This week in pensions: 23-27 January

Climate change has becoming more and more ingrained into the public consciousness recently with warnings about the severity of the problem being reported regularly in mainstream news and the high profile cases of just stop oil protesters attacking various works of art last year.

The pensions industry is, of course, no exception to the obligation of helping the fight against climate change and this week saw a number of encouraging instances of the industry combatting this issue.

For instance, Nest and Cushon announced that they were inviting fund managers to share views on ways in which the two pension schemes can invest in natural capital with an initial focus on forestry and the announcement that Railpen had acquired Bracks solar farm, a solar project in Cambridgeshire.

Smart also announced that they were doing their bit in the fight against climate change by launching three new sustainable lifestyle strategies which will fully invest in funds that positively contribute to the planet and society, investing in areas such as renewable energy projects, clean water and healthcare, according to the provider.

This week also saw the Greater Manchester Pension Fund (GMPF) committing a further £100m into Gresham House’s Sustainable Infrastructure (BSIF) strategy to help accelerate the deployment of new solutions to address “key” environmental and societal challenges in the North West.

However, concerns remain that climate change is not being considered a priority, as LCP described the lack of attention paid to the issue in The Pension Regulator’s (TPR) new Defined Benefit (DB) Funding Code as a “glaring omission” that could lead to trustees and schemes not giving the issue the “priority it deserves”.

This was not the only warning that LCP issued this week as it also stated that the new funding rules for DB pension schemes could cost British industry up to £34bn based on the regulator’s official estimates.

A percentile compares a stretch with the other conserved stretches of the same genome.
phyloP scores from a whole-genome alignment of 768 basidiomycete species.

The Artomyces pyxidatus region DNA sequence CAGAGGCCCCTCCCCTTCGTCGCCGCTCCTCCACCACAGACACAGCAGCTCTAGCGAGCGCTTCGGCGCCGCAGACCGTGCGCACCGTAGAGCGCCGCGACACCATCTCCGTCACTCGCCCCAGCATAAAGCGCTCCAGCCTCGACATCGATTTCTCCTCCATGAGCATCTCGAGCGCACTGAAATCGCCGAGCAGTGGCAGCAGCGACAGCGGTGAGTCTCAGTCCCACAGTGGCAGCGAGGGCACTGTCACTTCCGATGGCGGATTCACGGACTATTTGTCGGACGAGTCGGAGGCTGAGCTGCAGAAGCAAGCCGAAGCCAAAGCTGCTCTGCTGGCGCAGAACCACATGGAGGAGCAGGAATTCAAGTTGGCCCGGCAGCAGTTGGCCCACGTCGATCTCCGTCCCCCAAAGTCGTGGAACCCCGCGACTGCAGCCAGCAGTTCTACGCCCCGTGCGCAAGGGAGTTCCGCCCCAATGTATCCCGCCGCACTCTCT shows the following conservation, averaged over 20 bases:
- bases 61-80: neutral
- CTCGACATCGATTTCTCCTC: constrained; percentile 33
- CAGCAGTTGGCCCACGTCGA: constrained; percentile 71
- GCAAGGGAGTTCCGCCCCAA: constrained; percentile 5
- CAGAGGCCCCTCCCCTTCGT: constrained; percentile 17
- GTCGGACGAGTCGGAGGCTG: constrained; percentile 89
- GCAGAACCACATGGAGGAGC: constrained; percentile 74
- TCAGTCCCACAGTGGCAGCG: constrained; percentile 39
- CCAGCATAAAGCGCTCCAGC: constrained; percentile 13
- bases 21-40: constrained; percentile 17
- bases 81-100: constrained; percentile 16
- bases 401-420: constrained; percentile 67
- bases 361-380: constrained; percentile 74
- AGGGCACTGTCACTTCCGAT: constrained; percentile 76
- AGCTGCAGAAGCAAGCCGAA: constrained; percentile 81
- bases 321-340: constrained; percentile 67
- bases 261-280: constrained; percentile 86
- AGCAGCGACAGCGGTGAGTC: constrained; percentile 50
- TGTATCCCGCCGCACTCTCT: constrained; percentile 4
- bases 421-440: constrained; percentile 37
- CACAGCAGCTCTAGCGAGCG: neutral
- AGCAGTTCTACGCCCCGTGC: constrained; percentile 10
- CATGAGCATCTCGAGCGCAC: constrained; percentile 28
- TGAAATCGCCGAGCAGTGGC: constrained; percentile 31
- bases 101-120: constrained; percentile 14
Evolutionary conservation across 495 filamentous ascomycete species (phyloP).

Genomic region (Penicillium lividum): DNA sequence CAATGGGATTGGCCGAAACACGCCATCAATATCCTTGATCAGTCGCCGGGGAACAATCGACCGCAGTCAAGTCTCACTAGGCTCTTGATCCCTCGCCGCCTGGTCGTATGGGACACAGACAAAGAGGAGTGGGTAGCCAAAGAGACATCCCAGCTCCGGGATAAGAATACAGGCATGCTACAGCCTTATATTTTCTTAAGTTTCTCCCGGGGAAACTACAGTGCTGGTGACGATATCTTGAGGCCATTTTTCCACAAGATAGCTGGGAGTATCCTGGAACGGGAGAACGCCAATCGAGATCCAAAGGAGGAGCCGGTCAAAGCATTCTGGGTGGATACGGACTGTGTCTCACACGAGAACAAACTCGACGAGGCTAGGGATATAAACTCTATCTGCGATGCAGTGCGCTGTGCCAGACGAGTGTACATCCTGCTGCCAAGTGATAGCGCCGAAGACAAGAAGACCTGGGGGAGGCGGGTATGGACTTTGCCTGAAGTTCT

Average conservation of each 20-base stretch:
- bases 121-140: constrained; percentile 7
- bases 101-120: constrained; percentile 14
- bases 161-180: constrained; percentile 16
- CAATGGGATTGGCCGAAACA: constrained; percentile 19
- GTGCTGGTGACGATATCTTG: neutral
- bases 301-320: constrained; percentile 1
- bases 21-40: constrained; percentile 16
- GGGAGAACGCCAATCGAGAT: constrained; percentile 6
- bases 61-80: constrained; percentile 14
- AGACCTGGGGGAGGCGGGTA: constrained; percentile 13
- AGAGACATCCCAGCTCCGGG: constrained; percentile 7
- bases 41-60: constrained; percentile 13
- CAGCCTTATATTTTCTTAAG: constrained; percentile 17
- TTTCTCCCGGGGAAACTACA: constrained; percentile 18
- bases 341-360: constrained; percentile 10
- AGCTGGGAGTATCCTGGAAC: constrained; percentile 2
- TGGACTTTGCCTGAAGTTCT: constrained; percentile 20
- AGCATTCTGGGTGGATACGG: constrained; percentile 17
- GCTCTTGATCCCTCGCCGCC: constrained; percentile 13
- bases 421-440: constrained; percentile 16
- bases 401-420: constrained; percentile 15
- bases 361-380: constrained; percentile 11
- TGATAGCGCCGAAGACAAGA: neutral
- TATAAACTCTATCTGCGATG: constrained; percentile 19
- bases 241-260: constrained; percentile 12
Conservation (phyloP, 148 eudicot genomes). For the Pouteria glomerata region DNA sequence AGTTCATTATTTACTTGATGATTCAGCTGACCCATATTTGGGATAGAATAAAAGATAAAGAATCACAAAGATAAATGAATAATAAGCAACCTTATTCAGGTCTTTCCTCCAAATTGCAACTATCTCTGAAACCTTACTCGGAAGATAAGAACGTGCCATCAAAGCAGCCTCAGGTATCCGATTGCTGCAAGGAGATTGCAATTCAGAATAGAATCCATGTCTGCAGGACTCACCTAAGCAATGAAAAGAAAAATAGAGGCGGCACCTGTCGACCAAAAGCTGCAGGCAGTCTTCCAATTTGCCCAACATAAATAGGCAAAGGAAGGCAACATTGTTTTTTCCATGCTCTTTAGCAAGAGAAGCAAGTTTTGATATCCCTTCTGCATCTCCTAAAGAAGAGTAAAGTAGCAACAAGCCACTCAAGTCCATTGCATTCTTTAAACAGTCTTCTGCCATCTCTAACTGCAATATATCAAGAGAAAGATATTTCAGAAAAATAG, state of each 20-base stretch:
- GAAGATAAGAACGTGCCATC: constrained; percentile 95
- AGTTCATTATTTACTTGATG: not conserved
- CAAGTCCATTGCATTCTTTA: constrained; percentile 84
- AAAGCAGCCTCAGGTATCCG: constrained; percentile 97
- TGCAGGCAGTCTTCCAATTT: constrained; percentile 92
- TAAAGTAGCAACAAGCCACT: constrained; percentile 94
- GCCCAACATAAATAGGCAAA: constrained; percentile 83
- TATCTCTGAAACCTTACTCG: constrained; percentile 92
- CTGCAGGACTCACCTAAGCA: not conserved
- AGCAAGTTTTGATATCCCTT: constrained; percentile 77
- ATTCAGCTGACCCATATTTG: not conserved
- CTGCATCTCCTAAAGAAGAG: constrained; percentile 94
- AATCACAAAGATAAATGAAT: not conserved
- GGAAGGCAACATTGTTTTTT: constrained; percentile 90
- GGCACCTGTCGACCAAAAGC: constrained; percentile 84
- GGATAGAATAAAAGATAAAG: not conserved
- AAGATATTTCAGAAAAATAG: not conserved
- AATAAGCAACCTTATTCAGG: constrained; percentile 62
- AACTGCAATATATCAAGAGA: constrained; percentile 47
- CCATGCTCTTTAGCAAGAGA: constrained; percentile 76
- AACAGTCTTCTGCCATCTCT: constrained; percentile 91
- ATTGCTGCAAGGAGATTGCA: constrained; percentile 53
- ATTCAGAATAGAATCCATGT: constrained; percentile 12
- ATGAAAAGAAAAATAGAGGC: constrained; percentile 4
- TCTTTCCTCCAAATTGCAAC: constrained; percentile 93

Also this week, TPR made the announcement that the defined contribution (DC) market has been subject to further concentration over the past year revealing that the total number of non-micro schemes had declined by 11 per cent.

Funding improvements have also continued in the DB side of the industry, as industry research revealed that time to buyout for FTSE 350 DB pension schemes had halved over 2022, falling from 10.5 years at the start of the year to 5.1 at the end.

This week also marked the government’s reaffirmed its commitment to implementing the 2017 auto-enrolment reforms in the “mid-2020s”, although it rejected calls to share a timetable for the implementation of the reforms.

Industry reaction to the government response has been mixed, as whilst some industry experts acknowledged that the impact of the cost-of-living has made prioritising auto-enrolment reforms more challenging, others branded the response as "bleak", "disappointing", and potentially "dangerous".

This was not the only update to AE, as the government also confirmed that the automatic enrolment thresholds would be maintained at their 2022/23 levels for 2023/24.

Whilst this week was very busy for the industry for a number of reasons, it was very encouraging to see strides being made to tackle the biggest issue of our day and the pension industry being a shining example for environmental responsibility.

    Share Story:

Recent Stories

Sustainable investing for DC schemes
Laura Blows discusses sustainable investing for defined contribution plans with BlackRock head of UK & MEA global consultant relations, Claire Felgate, in Pensions Age’s latest video interview

Spotlight on Emerging Markets
Francesca Fabrizi talks emerging markets with Polar Capital’s head of Emerging Markets & Asia, Jorry Nøddekær, exploring the opportunities for pension funds in the current global setting

Sustainable Investing
Laura Blows speaks to Royal London Asset Management sustainable fund manager, George Crowdy, about global sustainable equity investing
The latest in multi-asset credit
Laura Blows discusses the high-yield market and multi asset credit with Royal London Asset Management senior fund manager, Khuram Sharih